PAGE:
2.50
Hdl Handle:
http://hdl.handle.net/10755/201684
Type:
Presentation
Title:
The Stigma Experience Across Chronic Conditions
Abstract:
(41st Biennial Convention) Aim.  The aim of this presentation is to compare and contrast findings on stigma from ethnographic studies on persons with  Parkinson’s Disease, burns, chronic pain, and a vascular access for hemodialysis.   Background:  The social process of stigma was described in Goffman’s (1963) classic work as a categorization and generalization that marks the individual as deviant and discrediting. Despite Parson’s (1958) classic work in the sociology of sick roles in which the deviancy of illness is differentiated as non-volitional, many people with chronic conditions still experience social stigmatization.  Those who share a common illness can be considered cultural subgroups, with beliefs and values influencing their health-related behaviors toward the common illness.  Through the use of ethnographic research findings, providers can enhance their own cultural competence related to specific illnesses.  Method.  Ethnographic research approaches allow for an understanding of the experience of navigating in the larger society from the perspective of those who share a common illness. The studies presented employed focused ethnographic approaches using interview data, participant observations, and fieldwork.  Findings. Stigmatizing situations may reflect both invisible and invisible marking. Facial masking and visible scarring are examples of visible stigma, and the attitude that pain medication is socially unacceptable is an example of the invisible stigma.  The responses to stigmatization may include attempts to normalize and internalization. Stigmatizing experiences cause stress for participants, yet are seldom discussed with providers.  Conclusions. Ethnographic research, tailored to increase understanding about those sharing a cultural subgroup of a common medical condition, can enhance provider cultural competence. Use of these findings allow focused guidance and coaching related to stigmatizing experiences.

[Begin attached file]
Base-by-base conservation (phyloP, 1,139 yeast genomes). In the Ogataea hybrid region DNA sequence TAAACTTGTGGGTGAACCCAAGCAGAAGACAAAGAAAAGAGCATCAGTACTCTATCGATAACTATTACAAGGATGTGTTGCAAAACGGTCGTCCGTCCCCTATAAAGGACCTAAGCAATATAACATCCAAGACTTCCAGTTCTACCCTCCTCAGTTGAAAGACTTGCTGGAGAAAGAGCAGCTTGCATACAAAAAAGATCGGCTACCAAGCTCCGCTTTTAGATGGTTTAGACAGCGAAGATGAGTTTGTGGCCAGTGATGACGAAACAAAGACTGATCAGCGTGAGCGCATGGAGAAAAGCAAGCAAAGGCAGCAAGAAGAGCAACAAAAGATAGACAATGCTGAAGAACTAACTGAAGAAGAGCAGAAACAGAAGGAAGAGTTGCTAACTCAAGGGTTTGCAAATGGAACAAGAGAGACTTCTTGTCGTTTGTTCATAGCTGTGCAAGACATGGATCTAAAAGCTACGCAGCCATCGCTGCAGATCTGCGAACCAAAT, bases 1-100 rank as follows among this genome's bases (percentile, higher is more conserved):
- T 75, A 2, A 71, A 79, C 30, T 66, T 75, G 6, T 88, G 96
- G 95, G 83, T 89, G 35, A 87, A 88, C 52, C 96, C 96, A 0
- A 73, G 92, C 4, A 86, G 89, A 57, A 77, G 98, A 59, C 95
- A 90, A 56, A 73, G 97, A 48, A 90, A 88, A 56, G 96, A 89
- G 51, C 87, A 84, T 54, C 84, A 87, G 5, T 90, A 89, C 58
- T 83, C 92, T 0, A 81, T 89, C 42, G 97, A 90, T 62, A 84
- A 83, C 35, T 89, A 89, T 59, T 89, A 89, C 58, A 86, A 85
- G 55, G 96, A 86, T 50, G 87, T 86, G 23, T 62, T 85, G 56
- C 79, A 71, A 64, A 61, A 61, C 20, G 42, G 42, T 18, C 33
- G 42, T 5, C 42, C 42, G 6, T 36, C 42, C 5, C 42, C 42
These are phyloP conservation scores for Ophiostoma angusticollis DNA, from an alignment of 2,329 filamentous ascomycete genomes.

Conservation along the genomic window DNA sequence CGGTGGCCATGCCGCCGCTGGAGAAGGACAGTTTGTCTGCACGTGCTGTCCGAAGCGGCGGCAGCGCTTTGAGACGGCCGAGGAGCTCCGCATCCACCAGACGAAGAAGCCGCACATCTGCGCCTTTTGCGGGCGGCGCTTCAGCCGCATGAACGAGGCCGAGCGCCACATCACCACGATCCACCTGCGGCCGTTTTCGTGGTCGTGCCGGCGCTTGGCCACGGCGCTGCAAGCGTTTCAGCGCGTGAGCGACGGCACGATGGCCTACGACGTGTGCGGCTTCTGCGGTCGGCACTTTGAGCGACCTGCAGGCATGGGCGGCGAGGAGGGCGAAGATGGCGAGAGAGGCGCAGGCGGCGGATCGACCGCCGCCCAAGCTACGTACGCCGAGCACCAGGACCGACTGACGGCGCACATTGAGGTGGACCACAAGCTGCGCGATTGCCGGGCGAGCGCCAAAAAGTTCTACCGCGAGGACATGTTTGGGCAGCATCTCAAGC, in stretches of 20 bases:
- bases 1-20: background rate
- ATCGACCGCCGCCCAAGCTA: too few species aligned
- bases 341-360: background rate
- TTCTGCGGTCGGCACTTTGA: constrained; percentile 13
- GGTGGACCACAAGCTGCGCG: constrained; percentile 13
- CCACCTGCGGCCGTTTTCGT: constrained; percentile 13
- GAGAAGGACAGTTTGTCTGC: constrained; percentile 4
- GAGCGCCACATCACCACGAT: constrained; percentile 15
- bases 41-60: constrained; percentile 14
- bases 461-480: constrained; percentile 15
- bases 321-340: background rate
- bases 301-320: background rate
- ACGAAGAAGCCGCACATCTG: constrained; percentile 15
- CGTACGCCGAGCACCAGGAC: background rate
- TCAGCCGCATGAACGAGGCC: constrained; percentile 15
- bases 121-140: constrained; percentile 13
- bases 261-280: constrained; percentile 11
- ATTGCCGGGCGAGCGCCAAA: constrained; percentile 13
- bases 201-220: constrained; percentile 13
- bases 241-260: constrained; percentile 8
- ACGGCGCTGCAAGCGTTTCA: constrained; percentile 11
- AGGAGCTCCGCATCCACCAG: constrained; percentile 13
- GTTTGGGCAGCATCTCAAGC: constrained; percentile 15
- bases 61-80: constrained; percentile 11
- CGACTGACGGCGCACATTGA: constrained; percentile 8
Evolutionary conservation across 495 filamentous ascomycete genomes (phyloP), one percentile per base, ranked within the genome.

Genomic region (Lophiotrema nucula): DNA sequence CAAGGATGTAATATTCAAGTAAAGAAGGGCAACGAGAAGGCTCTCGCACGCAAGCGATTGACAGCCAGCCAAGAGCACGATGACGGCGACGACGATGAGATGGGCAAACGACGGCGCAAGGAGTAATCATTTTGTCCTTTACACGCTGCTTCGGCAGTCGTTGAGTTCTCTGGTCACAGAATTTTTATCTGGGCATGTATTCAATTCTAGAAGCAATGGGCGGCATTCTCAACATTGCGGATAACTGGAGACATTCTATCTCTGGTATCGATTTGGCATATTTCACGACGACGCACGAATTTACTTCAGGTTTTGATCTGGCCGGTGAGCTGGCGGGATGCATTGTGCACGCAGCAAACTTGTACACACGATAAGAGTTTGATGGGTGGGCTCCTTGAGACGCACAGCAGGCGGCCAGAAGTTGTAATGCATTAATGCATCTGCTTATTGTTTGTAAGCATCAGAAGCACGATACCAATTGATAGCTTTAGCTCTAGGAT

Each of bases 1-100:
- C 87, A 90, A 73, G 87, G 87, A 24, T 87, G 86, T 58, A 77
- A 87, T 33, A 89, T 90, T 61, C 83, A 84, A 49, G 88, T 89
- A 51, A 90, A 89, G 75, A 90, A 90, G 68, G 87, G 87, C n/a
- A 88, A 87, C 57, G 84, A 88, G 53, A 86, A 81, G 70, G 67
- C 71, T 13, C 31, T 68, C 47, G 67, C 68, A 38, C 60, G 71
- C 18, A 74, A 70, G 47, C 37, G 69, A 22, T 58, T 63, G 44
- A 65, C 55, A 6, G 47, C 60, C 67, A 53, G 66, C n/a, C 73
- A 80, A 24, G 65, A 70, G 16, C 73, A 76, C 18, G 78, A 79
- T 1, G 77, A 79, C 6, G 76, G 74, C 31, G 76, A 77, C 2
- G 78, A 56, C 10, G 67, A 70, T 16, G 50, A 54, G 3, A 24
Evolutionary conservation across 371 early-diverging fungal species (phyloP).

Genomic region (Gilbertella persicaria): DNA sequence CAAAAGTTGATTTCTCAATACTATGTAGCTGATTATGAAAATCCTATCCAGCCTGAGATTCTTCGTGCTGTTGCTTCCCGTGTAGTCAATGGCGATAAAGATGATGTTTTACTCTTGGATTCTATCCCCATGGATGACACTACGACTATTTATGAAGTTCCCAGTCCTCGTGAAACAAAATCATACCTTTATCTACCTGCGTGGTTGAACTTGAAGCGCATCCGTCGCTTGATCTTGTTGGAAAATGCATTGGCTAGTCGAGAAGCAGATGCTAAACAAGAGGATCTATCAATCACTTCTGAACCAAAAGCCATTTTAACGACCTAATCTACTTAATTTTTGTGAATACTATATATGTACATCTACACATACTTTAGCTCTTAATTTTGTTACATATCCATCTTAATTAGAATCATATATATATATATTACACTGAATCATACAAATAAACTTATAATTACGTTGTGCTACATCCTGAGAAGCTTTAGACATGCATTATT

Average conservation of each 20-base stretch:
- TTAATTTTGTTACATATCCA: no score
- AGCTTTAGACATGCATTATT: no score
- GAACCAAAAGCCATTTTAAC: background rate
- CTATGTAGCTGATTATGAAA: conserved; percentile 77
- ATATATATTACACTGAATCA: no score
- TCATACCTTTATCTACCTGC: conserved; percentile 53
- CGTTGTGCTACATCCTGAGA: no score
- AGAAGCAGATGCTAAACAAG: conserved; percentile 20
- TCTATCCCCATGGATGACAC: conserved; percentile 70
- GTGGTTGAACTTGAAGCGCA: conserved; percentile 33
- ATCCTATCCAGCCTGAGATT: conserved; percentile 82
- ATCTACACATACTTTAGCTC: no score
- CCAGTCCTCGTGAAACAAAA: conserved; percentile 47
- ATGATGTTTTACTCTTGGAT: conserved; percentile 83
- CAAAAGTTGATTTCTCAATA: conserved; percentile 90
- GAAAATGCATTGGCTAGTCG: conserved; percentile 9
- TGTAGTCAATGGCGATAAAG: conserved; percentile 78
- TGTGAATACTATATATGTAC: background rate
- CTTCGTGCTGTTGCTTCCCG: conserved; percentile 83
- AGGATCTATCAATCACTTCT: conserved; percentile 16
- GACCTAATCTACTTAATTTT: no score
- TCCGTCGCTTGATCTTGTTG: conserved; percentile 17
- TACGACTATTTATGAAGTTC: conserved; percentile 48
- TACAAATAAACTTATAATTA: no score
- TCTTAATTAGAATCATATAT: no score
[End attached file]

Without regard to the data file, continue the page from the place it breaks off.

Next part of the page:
Keywords:
Clinical Medical Ethnography; Stigma; Chronic Conditions
Repository Posting Date:
11-Jan-2012
Date of Publication:
4-Jan-2012
Sponsors:
Sigma Theta Tau International

Full metadata record

DC FieldValue Language
dc.typePresentationen_GB
dc.titleThe Stigma Experience Across Chronic Conditionsen_GB
dc.identifier.urihttp://hdl.handle.net/10755/201684-
dc.description.abstract(41st Biennial Convention) Aim.  The aim of this presentation is to compare and contrast findings on stigma from ethnographic studies on persons with  Parkinson’s Disease, burns, chronic pain, and a vascular access for hemodialysis.   Background:  The social process of stigma was described in Goffman’s (1963) classic work as a categorization and generalization that marks the individual as deviant and discrediting. Despite Parson’s (1958) classic work in the sociology of sick roles in which the deviancy of illness is differentiated as non-volitional, many people with chronic conditions still experience social stigmatization.  Those who share a common illness can be considered cultural subgroups, with beliefs and values influencing their health-related behaviors toward the common illness.  Through the use of ethnographic research findings, providers can enhance their own cultural competence related to specific illnesses.  Method.  Ethnographic research approaches allow for an understanding of the experience of navigating in the larger society from the perspective of those who share a common illness. The studies presented employed focused ethnographic approaches using interview data, participant observations, and fieldwork.  Findings. Stigmatizing situations may reflect both invisible and invisible marking. Facial masking and visible scarring are examples of visible stigma, and the attitude that pain medication is socially unacceptable is an example of the invisible stigma.  The responses to stigmatization may include attempts to normalize and internalization. Stigmatizing experiences cause stress for participants, yet are seldom discussed with providers.  Conclusions. Ethnographic research, tailored to increase understanding about those sharing a cultural subgroup of a common medical condition, can enhance provider cultural competence. Use of these findings allow focused guidance and coaching related to stigmatizing experiences.  en_GB
dc.subjectClinical Medical Ethnographyen_GB
dc.subjectStigmaen_GB
dc.subjectChronic Conditionsen_GB
dc.date.available2012-01-11T10:47:12Z-
dc.date.issued2012-01-04en_GB
dc.date.accessioned2012-01-11T10:47:12Z-
dc.description.sponsorshipSigma Theta Tau Internationalen_GB
All Items in this repository are protected by copyright, with all rights reserved, unless otherwise indicated.